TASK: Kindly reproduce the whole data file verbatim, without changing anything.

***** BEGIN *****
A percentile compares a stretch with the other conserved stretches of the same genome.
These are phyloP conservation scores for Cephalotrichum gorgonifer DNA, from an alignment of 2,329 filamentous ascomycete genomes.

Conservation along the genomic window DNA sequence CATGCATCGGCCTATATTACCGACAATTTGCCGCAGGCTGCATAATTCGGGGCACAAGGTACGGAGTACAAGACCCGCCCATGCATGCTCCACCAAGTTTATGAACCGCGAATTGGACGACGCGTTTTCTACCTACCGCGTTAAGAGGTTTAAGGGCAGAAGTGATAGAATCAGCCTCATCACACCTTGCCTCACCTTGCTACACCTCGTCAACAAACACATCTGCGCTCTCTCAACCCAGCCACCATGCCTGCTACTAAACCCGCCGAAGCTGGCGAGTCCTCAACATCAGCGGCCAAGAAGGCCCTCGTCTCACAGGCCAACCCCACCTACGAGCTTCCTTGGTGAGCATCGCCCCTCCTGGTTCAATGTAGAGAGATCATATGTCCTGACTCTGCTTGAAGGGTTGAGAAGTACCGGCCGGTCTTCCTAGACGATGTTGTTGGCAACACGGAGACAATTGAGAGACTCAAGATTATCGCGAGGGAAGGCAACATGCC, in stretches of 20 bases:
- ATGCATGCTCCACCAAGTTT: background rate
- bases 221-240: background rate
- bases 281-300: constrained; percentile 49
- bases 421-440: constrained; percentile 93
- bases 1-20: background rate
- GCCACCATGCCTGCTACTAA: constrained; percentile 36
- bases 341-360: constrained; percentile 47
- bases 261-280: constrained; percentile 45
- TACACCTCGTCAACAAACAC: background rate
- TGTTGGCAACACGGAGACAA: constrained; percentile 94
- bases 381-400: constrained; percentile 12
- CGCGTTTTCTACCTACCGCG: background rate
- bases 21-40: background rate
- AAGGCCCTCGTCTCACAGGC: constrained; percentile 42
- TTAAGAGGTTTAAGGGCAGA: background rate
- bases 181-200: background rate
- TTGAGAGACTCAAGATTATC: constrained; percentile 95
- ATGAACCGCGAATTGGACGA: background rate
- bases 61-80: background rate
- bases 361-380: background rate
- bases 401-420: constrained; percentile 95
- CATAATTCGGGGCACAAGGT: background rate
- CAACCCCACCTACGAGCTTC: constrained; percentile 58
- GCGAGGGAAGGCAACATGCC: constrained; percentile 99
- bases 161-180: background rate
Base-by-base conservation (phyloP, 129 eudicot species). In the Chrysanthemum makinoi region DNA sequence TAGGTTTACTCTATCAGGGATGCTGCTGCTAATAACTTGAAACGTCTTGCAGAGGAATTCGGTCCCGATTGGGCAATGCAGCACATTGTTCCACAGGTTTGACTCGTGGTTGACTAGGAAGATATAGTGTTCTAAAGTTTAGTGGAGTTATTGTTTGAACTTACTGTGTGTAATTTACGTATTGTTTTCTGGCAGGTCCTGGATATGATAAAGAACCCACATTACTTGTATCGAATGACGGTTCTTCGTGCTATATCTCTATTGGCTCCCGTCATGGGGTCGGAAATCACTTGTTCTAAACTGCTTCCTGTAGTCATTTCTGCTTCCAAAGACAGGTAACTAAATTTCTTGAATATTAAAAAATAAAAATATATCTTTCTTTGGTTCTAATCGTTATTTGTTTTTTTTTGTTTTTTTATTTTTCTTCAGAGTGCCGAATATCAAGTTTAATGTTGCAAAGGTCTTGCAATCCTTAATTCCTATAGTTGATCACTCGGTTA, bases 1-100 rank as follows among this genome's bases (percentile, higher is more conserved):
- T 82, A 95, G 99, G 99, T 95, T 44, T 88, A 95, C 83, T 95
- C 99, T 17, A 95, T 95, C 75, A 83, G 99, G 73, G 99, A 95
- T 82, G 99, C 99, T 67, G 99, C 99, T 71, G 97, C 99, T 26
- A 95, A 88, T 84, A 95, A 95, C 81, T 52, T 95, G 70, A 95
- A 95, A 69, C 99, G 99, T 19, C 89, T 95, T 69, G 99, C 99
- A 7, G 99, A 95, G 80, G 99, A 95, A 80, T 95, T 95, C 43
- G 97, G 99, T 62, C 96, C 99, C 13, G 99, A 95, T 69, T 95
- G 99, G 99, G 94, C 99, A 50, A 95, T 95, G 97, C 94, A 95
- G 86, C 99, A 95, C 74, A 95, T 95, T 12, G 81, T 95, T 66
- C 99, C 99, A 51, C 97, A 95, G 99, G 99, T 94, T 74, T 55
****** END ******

A percentile compares a stretch with the other conserved stretches of the same genome.
These are phyloP conservation scores for Cephalotrichum gorgonifer DNA, from an alignment of 2,329 filamentous ascomycete genomes.

Conservation along the genomic window DNA sequence CATGCATCGGCCTATATTACCGACAATTTGCCGCAGGCTGCATAATTCGGGGCACAAGGTACGGAGTACAAGACCCGCCCATGCATGCTCCACCAAGTTTATGAACCGCGAATTGGACGACGCGTTTTCTACCTACCGCGTTAAGAGGTTTAAGGGCAGAAGTGATAGAATCAGCCTCATCACACCTTGCCTCACCTTGCTACACCTCGTCAACAAACACATCTGCGCTCTCTCAACCCAGCCACCATGCCTGCTACTAAACCCGCCGAAGCTGGCGAGTCCTCAACATCAGCGGCCAAGAAGGCCCTCGTCTCACAGGCCAACCCCACCTACGAGCTTCCTTGGTGAGCATCGCCCCTCCTGGTTCAATGTAGAGAGATCATATGTCCTGACTCTGCTTGAAGGGTTGAGAAGTACCGGCCGGTCTTCCTAGACGATGTTGTTGGCAACACGGAGACAATTGAGAGACTCAAGATTATCGCGAGGGAAGGCAACATGCC, in stretches of 20 bases:
- ATGCATGCTCCACCAAGTTT: background rate
- bases 221-240: background rate
- bases 281-300: constrained; percentile 49
- bases 421-440: constrained; percentile 93
- bases 1-20: background rate
- GCCACCATGCCTGCTACTAA: constrained; percentile 36
- bases 341-360: constrained; percentile 47
- bases 261-280: constrained; percentile 45
- TACACCTCGTCAACAAACAC: background rate
- TGTTGGCAACACGGAGACAA: constrained; percentile 94
- bases 381-400: constrained; percentile 12
- CGCGTTTTCTACCTACCGCG: background rate
- bases 21-40: background rate
- AAGGCCCTCGTCTCACAGGC: constrained; percentile 42
- TTAAGAGGTTTAAGGGCAGA: background rate
- bases 181-200: background rate
- TTGAGAGACTCAAGATTATC: constrained; percentile 95
- ATGAACCGCGAATTGGACGA: background rate
- bases 61-80: background rate
- bases 361-380: background rate
- bases 401-420: constrained; percentile 95
- CATAATTCGGGGCACAAGGT: background rate
- CAACCCCACCTACGAGCTTC: constrained; percentile 58
- GCGAGGGAAGGCAACATGCC: constrained; percentile 99
- bases 161-180: background rate
Base-by-base conservation (phyloP, 129 eudicot species). In the Chrysanthemum makinoi region DNA sequence TAGGTTTACTCTATCAGGGATGCTGCTGCTAATAACTTGAAACGTCTTGCAGAGGAATTCGGTCCCGATTGGGCAATGCAGCACATTGTTCCACAGGTTTGACTCGTGGTTGACTAGGAAGATATAGTGTTCTAAAGTTTAGTGGAGTTATTGTTTGAACTTACTGTGTGTAATTTACGTATTGTTTTCTGGCAGGTCCTGGATATGATAAAGAACCCACATTACTTGTATCGAATGACGGTTCTTCGTGCTATATCTCTATTGGCTCCCGTCATGGGGTCGGAAATCACTTGTTCTAAACTGCTTCCTGTAGTCATTTCTGCTTCCAAAGACAGGTAACTAAATTTCTTGAATATTAAAAAATAAAAATATATCTTTCTTTGGTTCTAATCGTTATTTGTTTTTTTTTGTTTTTTTATTTTTCTTCAGAGTGCCGAATATCAAGTTTAATGTTGCAAAGGTCTTGCAATCCTTAATTCCTATAGTTGATCACTCGGTTA, bases 1-100 rank as follows among this genome's bases (percentile, higher is more conserved):
- T 82, A 95, G 99, G 99, T 95, T 44, T 88, A 95, C 83, T 95
- C 99, T 17, A 95, T 95, C 75, A 83, G 99, G 73, G 99, A 95
- T 82, G 99, C 99, T 67, G 99, C 99, T 71, G 97, C 99, T 26
- A 95, A 88, T 84, A 95, A 95, C 81, T 52, T 95, G 70, A 95
- A 95, A 69, C 99, G 99, T 19, C 89, T 95, T 69, G 99, C 99
- A 7, G 99, A 95, G 80, G 99, A 95, A 80, T 95, T 95, C 43
- G 97, G 99, T 62, C 96, C 99, C 13, G 99, A 95, T 69, T 95
- G 99, G 99, G 94, C 99, A 50, A 95, T 95, G 97, C 94, A 95
- G 86, C 99, A 95, C 74, A 95, T 95, T 12, G 81, T 95, T 66
- C 99, C 99, A 51, C 97, A 95, G 99, G 99, T 94, T 74, T 55